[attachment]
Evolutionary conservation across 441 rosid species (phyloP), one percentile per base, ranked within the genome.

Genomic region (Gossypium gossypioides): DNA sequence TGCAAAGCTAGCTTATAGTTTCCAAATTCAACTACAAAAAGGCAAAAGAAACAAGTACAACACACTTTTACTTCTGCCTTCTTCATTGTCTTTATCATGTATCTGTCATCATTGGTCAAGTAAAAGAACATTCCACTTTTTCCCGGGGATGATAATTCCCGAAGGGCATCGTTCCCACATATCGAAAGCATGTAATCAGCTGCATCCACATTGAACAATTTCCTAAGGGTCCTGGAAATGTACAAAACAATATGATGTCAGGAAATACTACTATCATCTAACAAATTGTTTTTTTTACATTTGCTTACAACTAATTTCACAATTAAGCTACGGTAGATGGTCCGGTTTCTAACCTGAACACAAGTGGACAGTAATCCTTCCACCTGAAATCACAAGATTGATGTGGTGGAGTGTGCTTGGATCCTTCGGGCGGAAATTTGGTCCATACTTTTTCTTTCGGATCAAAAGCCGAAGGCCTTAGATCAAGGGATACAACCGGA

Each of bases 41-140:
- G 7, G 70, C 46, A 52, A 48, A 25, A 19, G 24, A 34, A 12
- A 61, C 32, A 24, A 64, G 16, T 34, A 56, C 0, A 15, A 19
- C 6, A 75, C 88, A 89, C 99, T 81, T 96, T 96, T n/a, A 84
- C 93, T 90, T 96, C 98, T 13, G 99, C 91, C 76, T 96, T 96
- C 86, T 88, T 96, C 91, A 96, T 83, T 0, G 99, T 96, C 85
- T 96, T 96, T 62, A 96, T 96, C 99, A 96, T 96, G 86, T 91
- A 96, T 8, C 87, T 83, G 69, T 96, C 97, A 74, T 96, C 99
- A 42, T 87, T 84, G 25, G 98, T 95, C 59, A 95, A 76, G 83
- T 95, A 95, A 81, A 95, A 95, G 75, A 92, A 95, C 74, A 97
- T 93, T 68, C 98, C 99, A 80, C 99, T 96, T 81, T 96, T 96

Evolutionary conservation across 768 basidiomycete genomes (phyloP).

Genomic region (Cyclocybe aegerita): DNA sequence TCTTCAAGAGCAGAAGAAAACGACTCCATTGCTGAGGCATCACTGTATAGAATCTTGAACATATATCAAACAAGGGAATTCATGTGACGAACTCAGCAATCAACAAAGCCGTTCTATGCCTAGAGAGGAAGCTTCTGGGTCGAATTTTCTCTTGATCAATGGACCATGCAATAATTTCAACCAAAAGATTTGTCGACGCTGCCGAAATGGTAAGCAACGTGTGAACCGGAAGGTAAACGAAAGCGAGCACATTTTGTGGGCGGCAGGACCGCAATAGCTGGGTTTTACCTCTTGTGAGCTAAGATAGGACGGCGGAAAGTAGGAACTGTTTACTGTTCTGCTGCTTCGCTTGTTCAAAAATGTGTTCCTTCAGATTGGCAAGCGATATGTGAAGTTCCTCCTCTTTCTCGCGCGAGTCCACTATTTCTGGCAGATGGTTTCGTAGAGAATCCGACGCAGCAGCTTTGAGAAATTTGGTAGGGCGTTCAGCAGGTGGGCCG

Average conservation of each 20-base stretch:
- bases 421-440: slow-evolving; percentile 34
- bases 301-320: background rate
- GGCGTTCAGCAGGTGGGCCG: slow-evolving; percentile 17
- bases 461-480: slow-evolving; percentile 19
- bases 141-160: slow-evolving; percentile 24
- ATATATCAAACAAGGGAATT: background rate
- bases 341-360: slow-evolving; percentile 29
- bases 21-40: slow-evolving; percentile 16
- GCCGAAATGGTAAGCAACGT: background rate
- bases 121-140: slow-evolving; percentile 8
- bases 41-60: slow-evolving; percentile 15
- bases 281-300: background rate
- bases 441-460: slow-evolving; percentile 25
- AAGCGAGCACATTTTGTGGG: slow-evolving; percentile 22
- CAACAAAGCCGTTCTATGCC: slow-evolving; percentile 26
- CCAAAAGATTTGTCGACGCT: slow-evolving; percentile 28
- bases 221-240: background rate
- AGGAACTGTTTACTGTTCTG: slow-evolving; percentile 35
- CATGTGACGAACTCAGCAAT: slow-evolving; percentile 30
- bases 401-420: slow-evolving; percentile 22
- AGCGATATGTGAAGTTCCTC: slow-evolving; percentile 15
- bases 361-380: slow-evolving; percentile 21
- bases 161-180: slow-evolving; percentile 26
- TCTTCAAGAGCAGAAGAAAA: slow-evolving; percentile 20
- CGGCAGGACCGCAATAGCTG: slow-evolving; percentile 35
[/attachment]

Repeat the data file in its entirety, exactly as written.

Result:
Evolutionary conservation across 441 rosid species (phyloP), one percentile per base, ranked within the genome.

Genomic region (Gossypium gossypioides): DNA sequence TGCAAAGCTAGCTTATAGTTTCCAAATTCAACTACAAAAAGGCAAAAGAAACAAGTACAACACACTTTTACTTCTGCCTTCTTCATTGTCTTTATCATGTATCTGTCATCATTGGTCAAGTAAAAGAACATTCCACTTTTTCCCGGGGATGATAATTCCCGAAGGGCATCGTTCCCACATATCGAAAGCATGTAATCAGCTGCATCCACATTGAACAATTTCCTAAGGGTCCTGGAAATGTACAAAACAATATGATGTCAGGAAATACTACTATCATCTAACAAATTGTTTTTTTTACATTTGCTTACAACTAATTTCACAATTAAGCTACGGTAGATGGTCCGGTTTCTAACCTGAACACAAGTGGACAGTAATCCTTCCACCTGAAATCACAAGATTGATGTGGTGGAGTGTGCTTGGATCCTTCGGGCGGAAATTTGGTCCATACTTTTTCTTTCGGATCAAAAGCCGAAGGCCTTAGATCAAGGGATACAACCGGA

Each of bases 41-140:
- G 7, G 70, C 46, A 52, A 48, A 25, A 19, G 24, A 34, A 12
- A 61, C 32, A 24, A 64, G 16, T 34, A 56, C 0, A 15, A 19
- C 6, A 75, C 88, A 89, C 99, T 81, T 96, T 96, T n/a, A 84
- C 93, T 90, T 96, C 98, T 13, G 99, C 91, C 76, T 96, T 96
- C 86, T 88, T 96, C 91, A 96, T 83, T 0, G 99, T 96, C 85
- T 96, T 96, T 62, A 96, T 96, C 99, A 96, T 96, G 86, T 91
- A 96, T 8, C 87, T 83, G 69, T 96, C 97, A 74, T 96, C 99
- A 42, T 87, T 84, G 25, G 98, T 95, C 59, A 95, A 76, G 83
- T 95, A 95, A 81, A 95, A 95, G 75, A 92, A 95, C 74, A 97
- T 93, T 68, C 98, C 99, A 80, C 99, T 96, T 81, T 96, T 96

Evolutionary conservation across 768 basidiomycete genomes (phyloP).

Genomic region (Cyclocybe aegerita): DNA sequence TCTTCAAGAGCAGAAGAAAACGACTCCATTGCTGAGGCATCACTGTATAGAATCTTGAACATATATCAAACAAGGGAATTCATGTGACGAACTCAGCAATCAACAAAGCCGTTCTATGCCTAGAGAGGAAGCTTCTGGGTCGAATTTTCTCTTGATCAATGGACCATGCAATAATTTCAACCAAAAGATTTGTCGACGCTGCCGAAATGGTAAGCAACGTGTGAACCGGAAGGTAAACGAAAGCGAGCACATTTTGTGGGCGGCAGGACCGCAATAGCTGGGTTTTACCTCTTGTGAGCTAAGATAGGACGGCGGAAAGTAGGAACTGTTTACTGTTCTGCTGCTTCGCTTGTTCAAAAATGTGTTCCTTCAGATTGGCAAGCGATATGTGAAGTTCCTCCTCTTTCTCGCGCGAGTCCACTATTTCTGGCAGATGGTTTCGTAGAGAATCCGACGCAGCAGCTTTGAGAAATTTGGTAGGGCGTTCAGCAGGTGGGCCG

Average conservation of each 20-base stretch:
- bases 421-440: slow-evolving; percentile 34
- bases 301-320: background rate
- GGCGTTCAGCAGGTGGGCCG: slow-evolving; percentile 17
- bases 461-480: slow-evolving; percentile 19
- bases 141-160: slow-evolving; percentile 24
- ATATATCAAACAAGGGAATT: background rate
- bases 341-360: slow-evolving; percentile 29
- bases 21-40: slow-evolving; percentile 16
- GCCGAAATGGTAAGCAACGT: background rate
- bases 121-140: slow-evolving; percentile 8
- bases 41-60: slow-evolving; percentile 15
- bases 281-300: background rate
- bases 441-460: slow-evolving; percentile 25
- AAGCGAGCACATTTTGTGGG: slow-evolving; percentile 22
- CAACAAAGCCGTTCTATGCC: slow-evolving; percentile 26
- CCAAAAGATTTGTCGACGCT: slow-evolving; percentile 28
- bases 221-240: background rate
- AGGAACTGTTTACTGTTCTG: slow-evolving; percentile 35
- CATGTGACGAACTCAGCAAT: slow-evolving; percentile 30
- bases 401-420: slow-evolving; percentile 22
- AGCGATATGTGAAGTTCCTC: slow-evolving; percentile 15
- bases 361-380: slow-evolving; percentile 21
- bases 161-180: slow-evolving; percentile 26
- TCTTCAAGAGCAGAAGAAAA: slow-evolving; percentile 20
- CGGCAGGACCGCAATAGCTG: slow-evolving; percentile 35